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An Artistic Author

Emmy Kastner in her studio, where she has authored and illustrated four books in the Nerdy Babies series of children’s books. © 2020 Encore Publications/Brian Powers
Writing and illustrating feed the soul of Nerdy Babies creator

Emmy Kastner knew from an early age that she was a writer, but it took her decades to say it out loud.

“It’s such a weird thing because, in retrospect, I have been a student of picture books and children’s books my whole life,” she says from her Kalamazoo studio, located above Factory Coffee, the North Side coffee shop her husband, Dan, owns and operates.

Decades ago, it was another children’s author, Jon Scieszka, who first told a very young Kastner that she was a writer. “I told him I wanted to be a writer, and he told me as long as I was writing anything, I already was a writer,” she says.

That was in fourth grade. But, despite that nod from someone she looked up to, Kastner admits she fought imposter syndrome well into her adult life.

Today, however, she proudly calls herself an author and illustrator. She has had four children’s books published by Macmillan Publishers. They’re part of her Nerdy Babies series, which explores subjects related to nature and science. She also has two more books in the series coming out soon and has a stand-alone children’s picture book in the works.

An evolution

Kastner is originally from Ortonville, Michigan. After graduating from Western Michigan University, she taught high school science and language arts, first in Battle Creek and then in San Francisco. Although she and her husband loved California, they returned to Kalamazoo, where she co-founded the nonprofit youth literacy program Read and Write Kalamazoo (RAWK) with Anne Hensley and served as its co-executive director until 2018.

Through all the moves and changes, Kastner says, art and storytelling have been constants in her life. But her writing and illustrating career and creative process have come a long way since her father first handed over an electric typewriter to her. She laughs as she recalls that she skipped most of the creative process for her first book manuscript, “The Bear Who Came Alive,” which she wrote in elementary school and that was based on her stuffed bear. “I just went to town,” she says. “I went straight to final draft.”

That first book is still unpublished, but it started Kastner on her path. She created the Nerdy Babies series after watching her daughter memorize and recite her picture books. “I thought it would be great for kids to learn about science in the same way,” says Kastner.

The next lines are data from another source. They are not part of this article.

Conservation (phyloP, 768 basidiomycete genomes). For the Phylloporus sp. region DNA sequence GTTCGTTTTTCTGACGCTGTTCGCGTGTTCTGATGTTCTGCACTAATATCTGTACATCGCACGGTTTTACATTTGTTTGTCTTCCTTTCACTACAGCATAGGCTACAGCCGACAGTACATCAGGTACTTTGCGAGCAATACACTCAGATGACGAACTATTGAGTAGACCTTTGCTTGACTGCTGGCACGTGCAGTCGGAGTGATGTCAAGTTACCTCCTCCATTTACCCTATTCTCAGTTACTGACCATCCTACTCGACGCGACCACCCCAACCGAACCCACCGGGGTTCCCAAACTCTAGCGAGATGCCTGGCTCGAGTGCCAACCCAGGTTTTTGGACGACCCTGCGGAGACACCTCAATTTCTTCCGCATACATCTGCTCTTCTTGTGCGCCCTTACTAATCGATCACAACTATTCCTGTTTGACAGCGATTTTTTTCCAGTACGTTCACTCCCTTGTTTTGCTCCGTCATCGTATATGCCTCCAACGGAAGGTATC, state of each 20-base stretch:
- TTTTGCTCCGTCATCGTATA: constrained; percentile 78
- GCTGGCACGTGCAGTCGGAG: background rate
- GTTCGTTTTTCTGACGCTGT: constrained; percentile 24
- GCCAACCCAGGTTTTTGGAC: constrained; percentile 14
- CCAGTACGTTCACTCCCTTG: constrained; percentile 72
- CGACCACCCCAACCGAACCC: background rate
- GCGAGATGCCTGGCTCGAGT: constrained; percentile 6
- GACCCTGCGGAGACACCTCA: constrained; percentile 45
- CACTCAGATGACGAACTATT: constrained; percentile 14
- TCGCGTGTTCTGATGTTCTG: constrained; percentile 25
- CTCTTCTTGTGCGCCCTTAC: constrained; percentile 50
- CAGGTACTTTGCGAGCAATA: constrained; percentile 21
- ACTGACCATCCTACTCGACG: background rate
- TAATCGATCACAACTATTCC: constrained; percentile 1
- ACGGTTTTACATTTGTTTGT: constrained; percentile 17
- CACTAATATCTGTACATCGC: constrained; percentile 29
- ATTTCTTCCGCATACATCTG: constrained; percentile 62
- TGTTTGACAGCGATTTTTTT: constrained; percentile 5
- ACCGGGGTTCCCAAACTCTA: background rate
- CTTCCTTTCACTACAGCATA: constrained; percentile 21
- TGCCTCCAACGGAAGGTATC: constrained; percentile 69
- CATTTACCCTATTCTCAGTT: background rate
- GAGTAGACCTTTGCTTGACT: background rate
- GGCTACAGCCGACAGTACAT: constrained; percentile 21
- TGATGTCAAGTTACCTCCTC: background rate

With that spark of an idea, she created the first two Nerdy Babies books, Nerdy Babies Space and Nerdy Babies Ocean. As she wrote the stories, the characters — a cast of babies that Kastner illustrated and developed as an inclusive representation of scientists — came to life.

Kastner lets the characters take turns being the lead character of their own book, and she spends about six months writing and illustrating each book. Using inspirations from her love for science and nature and her children, she has had a different creative process for each book, she says. “I kind of go with the flow for every book. Some start with visuals. Some start with the theme or idea.”

While Kastner has drawn from the knowledge she already had as a science teacher for the first books, she says as the series grows and the topics expand she spends more time researching and reaching out to expert scientists for vetting. The next two books in the Nerdy Babies series will focus on dinosaurs and transportation and will hit store bookshelves in 2021.

“What’s really fun about writing this series is that it is not 100 percent essential for the readers to read all of the books in order,” she explains.

Sources of inspiration

Kastner’s latest book project came about after she created a painting of three leaves that turned out to look like characters. She stepped back and realized there was a bigger story to be told. Words and more images followed, resulting in the book A Very Big Fall, which will be released in 2022.

Kastner says she devotes time each day to creating art. She works from her studio, a large, open space that she currently shares with her three kids while they learn remotely. “I love to paint,” she says. “I love the traditional medium. It’s exciting to me.”

Kastner says she finds inspiration for her books in unexpected places. “I’m in a lot of different places when ideas come up,” she says. To make sure the inspirations are not lost, she keeps a running list of ideas on her phone and always carries a sketch pad.

“I love art, and I love storytelling,” she says. “There is something magical when those things collide.”

Julie Smith

Julie is a Plainwell-based freelance writer.

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The opinions, beliefs and viewpoints expressed by those interviewed and featured in our articles do not reflect the opinions, beliefs and viewpoints of Encore Magazine or the official policies, owners or employees of Encore Publications.

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